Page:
By Erin Crowell
Greater Tuna, the most-produced play around the country in 1985 about the third smallest town in Texas, boasts 20 character roles portrayed by just two actors and its coming to Northern Michigan July 30-Aug. 1 at the Historic Elk Rapids Town Hall.
No, the play is not under budget.
Playing 10 roles apiece in a 90-minute span is all part of the fun for actors Joe Kilpatrick and Patrick Feak of Traverse City. With characters ranging from a dog-poisoning woman to a 10-year-old kid, the play about a town called Tuna and its colorful citizens keeps these two actorsas well as the audienceon their toes.
A TOWN CALLED TUNA
Presented by Theatre North TC, under the direction of Denni Don Hunting, the play starts out with radio hosts Arles Struvie (played by Feak) and Thurston Wheelis (played by Kilpatrick) of Radio Station OKKK, rambling out the days morning report. With just a table and two chairs as propsand some well-executed West Texas accentsthe newscast includes all the important tidbits such as the winner of the Tuna Junior High American Heritage Essay Contest the winner? Connie Carp with her essay Human Riots, Why Bother? with second place going to Jimbo Beaumont and his essay, Living with Radiation.
The most important piece of news comes in about the announcement of the death of Tunas former county judge, Rosco Buckner. From there, and throughout the play, we discover small-town rivalry, gossip, bigotry and xenophobia and, of course, some pretty oddball characters.
So, what is it like to play 10 very eccentric roles in one play?
Its an actors dream to do 10 different characters; and these are such great, typical bo-hunk characters, says Kilpatrick. If not for the dressers backstage, this play couldnt be done. Weve got less than one minute to get backstage where they literally grab us, change our costume and remind us which character were going back out there as.
Kilpatrick got into theater while attending high school in Traverse City before moving on to New York University, where he studied it at the Tish School of the Arts, Experimental Theatre Wing. He currently serves on the artistic committee at the Old Town Playhouse in Traverse City.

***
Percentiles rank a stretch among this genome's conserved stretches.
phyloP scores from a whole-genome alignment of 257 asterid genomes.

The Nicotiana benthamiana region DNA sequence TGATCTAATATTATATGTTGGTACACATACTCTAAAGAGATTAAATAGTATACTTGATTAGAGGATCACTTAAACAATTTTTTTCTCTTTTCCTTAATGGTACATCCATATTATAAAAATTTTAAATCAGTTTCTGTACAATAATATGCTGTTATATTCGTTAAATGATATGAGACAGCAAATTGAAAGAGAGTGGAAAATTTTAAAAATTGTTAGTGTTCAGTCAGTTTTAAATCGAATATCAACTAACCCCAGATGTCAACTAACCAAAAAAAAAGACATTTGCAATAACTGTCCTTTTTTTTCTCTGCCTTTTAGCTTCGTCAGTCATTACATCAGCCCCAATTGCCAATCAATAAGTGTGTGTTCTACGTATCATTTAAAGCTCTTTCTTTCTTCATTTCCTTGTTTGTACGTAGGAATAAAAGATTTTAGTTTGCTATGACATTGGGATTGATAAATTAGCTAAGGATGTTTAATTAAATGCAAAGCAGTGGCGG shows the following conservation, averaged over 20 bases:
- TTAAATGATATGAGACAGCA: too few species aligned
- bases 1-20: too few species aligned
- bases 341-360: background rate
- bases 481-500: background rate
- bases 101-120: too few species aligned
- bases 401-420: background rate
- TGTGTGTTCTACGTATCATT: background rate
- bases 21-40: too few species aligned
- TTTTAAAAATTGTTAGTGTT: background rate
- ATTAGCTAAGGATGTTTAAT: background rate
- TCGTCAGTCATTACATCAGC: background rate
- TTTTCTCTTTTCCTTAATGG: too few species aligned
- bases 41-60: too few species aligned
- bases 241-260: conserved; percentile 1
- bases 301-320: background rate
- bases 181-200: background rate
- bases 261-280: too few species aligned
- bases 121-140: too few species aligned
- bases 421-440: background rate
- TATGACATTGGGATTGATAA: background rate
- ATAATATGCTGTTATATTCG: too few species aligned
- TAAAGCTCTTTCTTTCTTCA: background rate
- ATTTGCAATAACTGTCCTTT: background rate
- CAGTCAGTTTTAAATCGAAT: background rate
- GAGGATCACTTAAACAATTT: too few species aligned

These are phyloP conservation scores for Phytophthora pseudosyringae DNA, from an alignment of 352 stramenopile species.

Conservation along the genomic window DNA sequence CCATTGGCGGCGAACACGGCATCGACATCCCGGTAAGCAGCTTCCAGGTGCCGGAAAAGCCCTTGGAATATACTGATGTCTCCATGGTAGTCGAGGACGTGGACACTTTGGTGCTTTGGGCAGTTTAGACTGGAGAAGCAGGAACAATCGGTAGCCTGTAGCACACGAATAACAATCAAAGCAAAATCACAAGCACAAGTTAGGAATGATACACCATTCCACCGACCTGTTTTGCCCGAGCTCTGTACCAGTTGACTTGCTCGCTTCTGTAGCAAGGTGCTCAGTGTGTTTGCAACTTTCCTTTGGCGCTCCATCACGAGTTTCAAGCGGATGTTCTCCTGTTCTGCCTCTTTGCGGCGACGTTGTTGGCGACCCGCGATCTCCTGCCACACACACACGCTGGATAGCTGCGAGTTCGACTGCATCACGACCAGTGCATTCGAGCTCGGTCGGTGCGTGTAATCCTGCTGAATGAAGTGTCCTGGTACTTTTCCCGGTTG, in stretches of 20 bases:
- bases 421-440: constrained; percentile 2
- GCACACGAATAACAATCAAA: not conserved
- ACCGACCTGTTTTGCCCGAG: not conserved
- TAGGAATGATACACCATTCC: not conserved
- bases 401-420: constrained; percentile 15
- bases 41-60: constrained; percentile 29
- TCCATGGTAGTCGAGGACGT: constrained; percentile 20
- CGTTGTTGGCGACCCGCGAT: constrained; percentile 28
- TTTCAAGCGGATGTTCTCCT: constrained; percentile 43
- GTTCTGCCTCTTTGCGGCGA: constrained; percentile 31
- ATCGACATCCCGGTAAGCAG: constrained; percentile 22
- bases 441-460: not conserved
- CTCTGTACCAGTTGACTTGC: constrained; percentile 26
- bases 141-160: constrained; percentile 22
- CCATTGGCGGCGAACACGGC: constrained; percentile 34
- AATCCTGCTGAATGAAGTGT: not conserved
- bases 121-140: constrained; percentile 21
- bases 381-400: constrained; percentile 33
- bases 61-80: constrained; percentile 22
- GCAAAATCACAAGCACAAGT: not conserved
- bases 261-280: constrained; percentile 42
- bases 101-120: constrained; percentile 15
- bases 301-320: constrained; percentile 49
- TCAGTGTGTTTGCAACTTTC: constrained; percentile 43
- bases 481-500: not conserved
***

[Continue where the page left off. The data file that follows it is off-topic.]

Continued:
The most challenging part about this play is you never have any downtime, says Feak. Youre putting on another face and changing into a whole new person every time.
The two actors have previous experience performing together, which include time on Old Town and Theatre North productions.
Out of all his characters, Feak says his favorite is Didi Snavely.
Shes the washed up, knarly hair, raspy voiced, old woman who everybody just loves. Shes just a mean-old crotchety lady.
Kilpatrick also prefers one of his female roles Aunt Pearl Burras, who has a proclivity for poisoning the neighbors dogs making things out of strychnine, as he explains.
Its a blast to play these whacked-out characters, especially the women, he adds. Can you imagine a 6-foot-4-inch man playing a woman?
While two actors playing multiple roles sounds challenging, Greater Tuna has simpler elements to its production, including a minimal set.
Its mostly pantomime, says Kilpatrick. We have no paper when were reading the news. Were looking down at a table as if its the judges coffin.
The only major set pieces and props include a table, a couple chairs, a radio, meat cleaver and flask for the town drunk.
The audience has a well-enough understanding of what the (invisible) objects are, he adds.
Greater Tuna has drawn audiences from a wide range of ages and demographics.
The playwritten in 1981 by Jaston Williams, Joe Sears and Ed Howardwas born from a political cartoon, and soon gained momentum, with performances across the coasts and at the White House in 1990 and 1991.
Ive known kids in their 20s and folks in their 60s who love this play, says Kilpatrick.
Theres always something going on, adds Feak.
The success of Greater Tuna led to sequels A Tuna Christmas, Red, White and Tuna and Tuna Does Vegas.
Theatre North plans on performing A Tuna Christmas sometime this December.
For this weekends performance, audiences can expect plenty of non-stop laughs, says the two actors.
Its fun watching the audience laugh at a chracter and then seem to stop and think, like, I would have done something like that. Then they start laughing at themselves, says Kilpatrick.
Greater Tuna is presented by Theatre North TC, at the Historic Elk Rapids Town Hall, July 30 & 31; and August 1, at 8 p.m. Tickets are $10 and are available at TREATickets.com or by calling 800-836-0717.